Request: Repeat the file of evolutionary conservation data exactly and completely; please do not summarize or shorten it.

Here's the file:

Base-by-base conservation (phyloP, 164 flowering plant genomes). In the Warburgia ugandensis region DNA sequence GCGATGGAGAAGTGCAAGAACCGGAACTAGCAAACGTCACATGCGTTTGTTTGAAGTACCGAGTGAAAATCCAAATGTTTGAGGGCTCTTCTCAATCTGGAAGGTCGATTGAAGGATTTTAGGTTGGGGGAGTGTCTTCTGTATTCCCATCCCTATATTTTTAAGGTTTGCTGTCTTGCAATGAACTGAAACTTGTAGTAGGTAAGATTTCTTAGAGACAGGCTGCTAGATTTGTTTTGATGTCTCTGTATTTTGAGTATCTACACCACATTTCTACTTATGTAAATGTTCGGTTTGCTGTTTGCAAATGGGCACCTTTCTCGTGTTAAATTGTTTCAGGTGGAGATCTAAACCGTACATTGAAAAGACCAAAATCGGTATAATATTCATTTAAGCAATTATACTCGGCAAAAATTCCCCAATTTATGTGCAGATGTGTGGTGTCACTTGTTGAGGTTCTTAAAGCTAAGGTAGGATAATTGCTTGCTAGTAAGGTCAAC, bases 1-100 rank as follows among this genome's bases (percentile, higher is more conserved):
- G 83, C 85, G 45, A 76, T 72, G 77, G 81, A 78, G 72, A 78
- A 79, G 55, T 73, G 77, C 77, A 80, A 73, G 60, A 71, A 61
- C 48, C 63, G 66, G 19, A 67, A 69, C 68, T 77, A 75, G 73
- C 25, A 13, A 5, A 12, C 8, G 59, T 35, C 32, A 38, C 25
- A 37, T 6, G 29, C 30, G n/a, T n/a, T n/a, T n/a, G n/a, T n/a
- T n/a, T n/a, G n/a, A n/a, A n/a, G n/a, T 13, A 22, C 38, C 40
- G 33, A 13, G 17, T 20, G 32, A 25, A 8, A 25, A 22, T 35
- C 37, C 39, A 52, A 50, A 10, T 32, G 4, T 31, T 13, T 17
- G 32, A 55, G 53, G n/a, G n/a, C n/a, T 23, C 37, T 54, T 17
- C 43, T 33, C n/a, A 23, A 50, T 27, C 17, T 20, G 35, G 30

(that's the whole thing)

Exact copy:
Base-by-base conservation (phyloP, 164 flowering plant genomes). In the Warburgia ugandensis region DNA sequence GCGATGGAGAAGTGCAAGAACCGGAACTAGCAAACGTCACATGCGTTTGTTTGAAGTACCGAGTGAAAATCCAAATGTTTGAGGGCTCTTCTCAATCTGGAAGGTCGATTGAAGGATTTTAGGTTGGGGGAGTGTCTTCTGTATTCCCATCCCTATATTTTTAAGGTTTGCTGTCTTGCAATGAACTGAAACTTGTAGTAGGTAAGATTTCTTAGAGACAGGCTGCTAGATTTGTTTTGATGTCTCTGTATTTTGAGTATCTACACCACATTTCTACTTATGTAAATGTTCGGTTTGCTGTTTGCAAATGGGCACCTTTCTCGTGTTAAATTGTTTCAGGTGGAGATCTAAACCGTACATTGAAAAGACCAAAATCGGTATAATATTCATTTAAGCAATTATACTCGGCAAAAATTCCCCAATTTATGTGCAGATGTGTGGTGTCACTTGTTGAGGTTCTTAAAGCTAAGGTAGGATAATTGCTTGCTAGTAAGGTCAAC, bases 1-100 rank as follows among this genome's bases (percentile, higher is more conserved):
- G 83, C 85, G 45, A 76, T 72, G 77, G 81, A 78, G 72, A 78
- A 79, G 55, T 73, G 77, C 77, A 80, A 73, G 60, A 71, A 61
- C 48, C 63, G 66, G 19, A 67, A 69, C 68, T 77, A 75, G 73
- C 25, A 13, A 5, A 12, C 8, G 59, T 35, C 32, A 38, C 25
- A 37, T 6, G 29, C 30, G n/a, T n/a, T n/a, T n/a, G n/a, T n/a
- T n/a, T n/a, G n/a, A n/a, A n/a, G n/a, T 13, A 22, C 38, C 40
- G 33, A 13, G 17, T 20, G 32, A 25, A 8, A 25, A 22, T 35
- C 37, C 39, A 52, A 50, A 10, T 32, G 4, T 31, T 13, T 17
- G 32, A 55, G 53, G n/a, G n/a, C n/a, T 23, C 37, T 54, T 17
- C 43, T 33, C n/a, A 23, A 50, T 27, C 17, T 20, G 35, G 30